Physicians Insurance Responds to Washington OIC Consent Order

October 3, 2006

Washington Insurance Commissioner Mike Kreidler has fined the state’s largest medical malpractice insurer $450,000 for multiple violations of insurance laws and regulations that the company has since corrected under an agreement. Kreidler conditionally suspended $400,000 of the fine against Physicians Insurance and its affiliates, Western Professional Insurance Co. and Northwest Dentists Insurance Co.

The agreement stems from an October 2004 market conduct examination by the OIC into the company’s practices during a one-year period. That examination uncovered numerous and widespread compliance problems. Because of the scope and extent of the violations, the agency terminated the exam after the company agreed to hire consultants, make organizational changes and correct problems.

In March, 2005, as a result of that review process, Kreidler ordered the company to refund $1.3 million after it reported charging excessive premiums to 2,490 insured physicians in 2004. The refunds ranged up to $4,600. The company also paid a $90,000 fine for using unapproved rates that led to the excessive charges.

Four months later, a second refund was ordered after the company discovered that it had miscalculated premiums in 2004, incorrectly billing 2,400 providers. Refunds averaged $350 each.

Yesterday’s order concludes the company’s review and reorganizing effort. During that effort, the company spent $1.2 million to bring itself into compliance with rate and form filing requirements, and to prevent future violations.

Physicians Insurance A Mutual Co. issued a press release noting its new internal systems and controls have resulted in the company solving all outstanding compliance issues.

“We have worked hard with the Office of the Insurance Commissioner to successfully put our compliance house in order,” said Mary-Lou Misrahy, president and CEO of Physicians Insurance. “Our success in doing so has resulted in bringing to a close any and all outstanding compliance issues with the OIC.”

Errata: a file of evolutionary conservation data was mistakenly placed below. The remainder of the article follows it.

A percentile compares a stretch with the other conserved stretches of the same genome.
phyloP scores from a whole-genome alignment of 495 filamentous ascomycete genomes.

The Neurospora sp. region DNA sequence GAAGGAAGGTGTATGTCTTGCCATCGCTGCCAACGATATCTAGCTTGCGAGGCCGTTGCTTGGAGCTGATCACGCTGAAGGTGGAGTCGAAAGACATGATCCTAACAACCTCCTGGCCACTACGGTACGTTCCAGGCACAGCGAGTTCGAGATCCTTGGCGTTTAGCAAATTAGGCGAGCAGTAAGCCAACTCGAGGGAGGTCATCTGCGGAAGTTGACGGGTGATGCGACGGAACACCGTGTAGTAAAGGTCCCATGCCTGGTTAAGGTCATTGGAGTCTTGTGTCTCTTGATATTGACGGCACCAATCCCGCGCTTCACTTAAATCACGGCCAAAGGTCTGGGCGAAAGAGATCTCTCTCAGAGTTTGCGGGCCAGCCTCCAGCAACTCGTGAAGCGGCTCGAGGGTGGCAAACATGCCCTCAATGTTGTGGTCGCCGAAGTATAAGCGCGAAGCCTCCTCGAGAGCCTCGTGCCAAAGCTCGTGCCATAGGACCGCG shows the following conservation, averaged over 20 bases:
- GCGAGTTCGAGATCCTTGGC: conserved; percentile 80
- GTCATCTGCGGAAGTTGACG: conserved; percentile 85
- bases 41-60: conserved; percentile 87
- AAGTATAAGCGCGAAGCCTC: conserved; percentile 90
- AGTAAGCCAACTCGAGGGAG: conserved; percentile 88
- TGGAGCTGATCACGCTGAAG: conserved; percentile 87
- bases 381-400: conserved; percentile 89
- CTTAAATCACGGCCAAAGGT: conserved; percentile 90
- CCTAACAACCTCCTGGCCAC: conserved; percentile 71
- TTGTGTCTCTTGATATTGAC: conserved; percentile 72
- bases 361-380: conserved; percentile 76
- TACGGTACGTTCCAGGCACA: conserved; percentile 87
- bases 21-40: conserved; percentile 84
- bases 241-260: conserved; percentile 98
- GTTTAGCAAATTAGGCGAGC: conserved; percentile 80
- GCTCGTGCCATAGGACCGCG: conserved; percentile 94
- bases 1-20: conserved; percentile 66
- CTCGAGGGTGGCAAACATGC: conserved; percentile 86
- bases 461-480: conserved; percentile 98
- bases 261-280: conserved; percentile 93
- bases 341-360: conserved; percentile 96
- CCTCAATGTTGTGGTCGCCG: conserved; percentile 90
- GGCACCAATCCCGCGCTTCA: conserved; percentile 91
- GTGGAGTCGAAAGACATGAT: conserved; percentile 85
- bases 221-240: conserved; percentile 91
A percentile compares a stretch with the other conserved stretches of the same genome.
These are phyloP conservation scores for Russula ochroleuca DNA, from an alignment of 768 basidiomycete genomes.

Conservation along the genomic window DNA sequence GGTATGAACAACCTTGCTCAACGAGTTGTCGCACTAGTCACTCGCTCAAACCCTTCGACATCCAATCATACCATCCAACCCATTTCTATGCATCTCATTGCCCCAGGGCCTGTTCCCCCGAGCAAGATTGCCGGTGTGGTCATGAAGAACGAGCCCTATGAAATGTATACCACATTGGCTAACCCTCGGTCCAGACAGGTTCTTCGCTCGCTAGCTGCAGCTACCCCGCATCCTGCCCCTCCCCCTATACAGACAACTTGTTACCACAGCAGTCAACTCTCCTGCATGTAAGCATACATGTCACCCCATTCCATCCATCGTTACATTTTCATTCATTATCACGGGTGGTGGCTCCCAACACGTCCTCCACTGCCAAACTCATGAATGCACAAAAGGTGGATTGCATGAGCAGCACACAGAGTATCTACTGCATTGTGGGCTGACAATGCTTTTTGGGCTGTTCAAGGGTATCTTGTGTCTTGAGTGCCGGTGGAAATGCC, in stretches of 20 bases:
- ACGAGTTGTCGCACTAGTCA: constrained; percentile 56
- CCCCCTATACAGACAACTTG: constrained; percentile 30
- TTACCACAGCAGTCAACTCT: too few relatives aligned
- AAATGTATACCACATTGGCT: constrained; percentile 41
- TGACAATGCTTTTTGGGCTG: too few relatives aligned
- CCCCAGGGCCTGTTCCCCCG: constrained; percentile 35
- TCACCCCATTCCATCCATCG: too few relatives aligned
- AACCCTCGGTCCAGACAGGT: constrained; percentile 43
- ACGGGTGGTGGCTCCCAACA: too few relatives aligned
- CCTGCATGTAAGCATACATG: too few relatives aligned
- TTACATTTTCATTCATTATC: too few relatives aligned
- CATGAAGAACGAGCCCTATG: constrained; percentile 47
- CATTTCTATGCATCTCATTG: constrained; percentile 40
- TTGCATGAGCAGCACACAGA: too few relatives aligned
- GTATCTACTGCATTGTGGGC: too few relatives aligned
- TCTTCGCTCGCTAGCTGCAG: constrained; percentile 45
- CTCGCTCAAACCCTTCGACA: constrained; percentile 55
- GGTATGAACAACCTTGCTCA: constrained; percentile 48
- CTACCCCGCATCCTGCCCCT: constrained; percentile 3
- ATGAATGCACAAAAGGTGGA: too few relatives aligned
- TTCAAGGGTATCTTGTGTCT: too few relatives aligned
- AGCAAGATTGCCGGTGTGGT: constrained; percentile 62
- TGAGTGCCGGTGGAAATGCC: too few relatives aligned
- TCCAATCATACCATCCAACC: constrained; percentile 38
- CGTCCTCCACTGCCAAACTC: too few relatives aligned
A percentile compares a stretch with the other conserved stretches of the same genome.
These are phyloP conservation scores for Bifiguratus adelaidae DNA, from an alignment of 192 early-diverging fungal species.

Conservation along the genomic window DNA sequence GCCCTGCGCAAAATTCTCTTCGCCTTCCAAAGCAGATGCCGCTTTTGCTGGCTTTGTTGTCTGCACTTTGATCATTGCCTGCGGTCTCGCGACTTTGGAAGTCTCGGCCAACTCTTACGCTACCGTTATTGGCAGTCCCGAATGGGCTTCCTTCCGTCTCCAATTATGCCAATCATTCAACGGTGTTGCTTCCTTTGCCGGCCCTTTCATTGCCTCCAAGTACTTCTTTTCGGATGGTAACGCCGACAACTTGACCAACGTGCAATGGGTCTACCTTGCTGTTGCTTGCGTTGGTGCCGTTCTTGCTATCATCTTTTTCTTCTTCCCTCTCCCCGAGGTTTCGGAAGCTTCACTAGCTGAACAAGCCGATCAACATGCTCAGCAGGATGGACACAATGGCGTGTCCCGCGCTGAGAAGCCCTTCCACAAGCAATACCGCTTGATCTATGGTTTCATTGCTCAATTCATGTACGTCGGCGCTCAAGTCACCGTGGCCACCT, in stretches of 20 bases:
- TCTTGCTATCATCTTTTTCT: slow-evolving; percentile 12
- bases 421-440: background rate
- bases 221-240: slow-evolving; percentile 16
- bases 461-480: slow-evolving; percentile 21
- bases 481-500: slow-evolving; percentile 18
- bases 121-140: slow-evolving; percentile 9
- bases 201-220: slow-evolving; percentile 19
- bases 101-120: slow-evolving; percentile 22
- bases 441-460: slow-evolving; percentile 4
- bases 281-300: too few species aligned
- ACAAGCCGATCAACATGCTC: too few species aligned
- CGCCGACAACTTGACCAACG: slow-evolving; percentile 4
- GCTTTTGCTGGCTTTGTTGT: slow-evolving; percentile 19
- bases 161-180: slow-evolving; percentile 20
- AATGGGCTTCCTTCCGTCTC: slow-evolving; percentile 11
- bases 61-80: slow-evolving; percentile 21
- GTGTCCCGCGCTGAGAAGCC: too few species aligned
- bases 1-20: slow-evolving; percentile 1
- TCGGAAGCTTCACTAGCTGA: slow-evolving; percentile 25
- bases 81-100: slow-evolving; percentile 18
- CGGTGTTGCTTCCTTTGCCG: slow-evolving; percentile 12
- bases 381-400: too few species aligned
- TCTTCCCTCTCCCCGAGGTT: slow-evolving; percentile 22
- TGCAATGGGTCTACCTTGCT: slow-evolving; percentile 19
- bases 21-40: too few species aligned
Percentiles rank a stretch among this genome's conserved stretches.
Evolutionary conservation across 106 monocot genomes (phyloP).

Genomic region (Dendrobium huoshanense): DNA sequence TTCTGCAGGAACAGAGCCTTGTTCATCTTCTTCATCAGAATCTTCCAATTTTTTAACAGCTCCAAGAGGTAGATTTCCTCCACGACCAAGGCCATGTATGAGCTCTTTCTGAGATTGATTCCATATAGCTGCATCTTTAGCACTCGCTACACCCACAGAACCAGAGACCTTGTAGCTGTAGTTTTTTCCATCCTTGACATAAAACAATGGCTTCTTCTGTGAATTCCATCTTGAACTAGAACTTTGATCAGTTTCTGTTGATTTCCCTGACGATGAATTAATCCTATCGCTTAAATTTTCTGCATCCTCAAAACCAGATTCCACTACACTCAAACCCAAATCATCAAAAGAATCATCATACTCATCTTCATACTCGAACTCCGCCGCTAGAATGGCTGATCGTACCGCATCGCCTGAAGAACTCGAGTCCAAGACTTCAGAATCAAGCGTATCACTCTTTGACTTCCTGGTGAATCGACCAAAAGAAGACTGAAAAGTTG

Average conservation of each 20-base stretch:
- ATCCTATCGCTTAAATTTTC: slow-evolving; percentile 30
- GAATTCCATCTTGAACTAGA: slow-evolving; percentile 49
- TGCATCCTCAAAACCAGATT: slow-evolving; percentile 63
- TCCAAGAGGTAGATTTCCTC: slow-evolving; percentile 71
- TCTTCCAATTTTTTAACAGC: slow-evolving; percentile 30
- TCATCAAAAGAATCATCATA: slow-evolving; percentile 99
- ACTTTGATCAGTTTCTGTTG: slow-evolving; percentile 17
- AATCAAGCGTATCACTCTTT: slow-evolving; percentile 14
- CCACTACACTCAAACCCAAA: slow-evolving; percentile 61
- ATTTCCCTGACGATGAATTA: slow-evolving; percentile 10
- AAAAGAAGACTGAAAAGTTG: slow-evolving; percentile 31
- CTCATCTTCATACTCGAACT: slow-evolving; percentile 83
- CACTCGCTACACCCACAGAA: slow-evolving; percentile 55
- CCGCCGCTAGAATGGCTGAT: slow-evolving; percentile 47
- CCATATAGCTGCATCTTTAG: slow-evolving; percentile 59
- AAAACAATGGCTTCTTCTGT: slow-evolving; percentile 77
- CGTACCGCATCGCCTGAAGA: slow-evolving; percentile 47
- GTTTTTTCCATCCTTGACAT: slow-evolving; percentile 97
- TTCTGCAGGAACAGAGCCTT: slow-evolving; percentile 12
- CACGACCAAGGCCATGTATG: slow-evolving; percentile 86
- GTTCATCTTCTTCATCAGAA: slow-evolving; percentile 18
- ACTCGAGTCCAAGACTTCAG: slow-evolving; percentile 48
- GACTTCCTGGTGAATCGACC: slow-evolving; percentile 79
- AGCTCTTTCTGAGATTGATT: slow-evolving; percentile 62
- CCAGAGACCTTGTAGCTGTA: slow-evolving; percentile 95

As part of the Consent Order agreed to by the OIC and Physicians Insurance, a fine of $50,000, arising from historical compliance issues, will be paid within 30 days, and an additional $400,000 that was a part of the overall fine, will be suspended after two years, so long as ongoing compliance improvements continue producing accurate results.

“I’m convinced that CEO Mary-Lou Misrahy and her management team have found and fixed the problems that have beset this company in the recent past,” Kreidler said. “I am now confident that Washington’s medical provider community can rely on Physicians to provide stability in the market in the years to come.”

“I am gratified that the Office of the Insurance Commissioner has acknowledged that we have effective systems in place to improve operations and promote regulatory compliance,” Misrahy said. “We have turned the corner on the identified areas of concern. We are extremely proud of our record in the marketplace and look to continue our high level of service to the physician and dental communities of Washington.”

Physicians is the largest medical malpractice insurer in Washington, covering approximately 70 percent of the state’s physicians and surgeons.

Source: Physician’s Insurance, OIC

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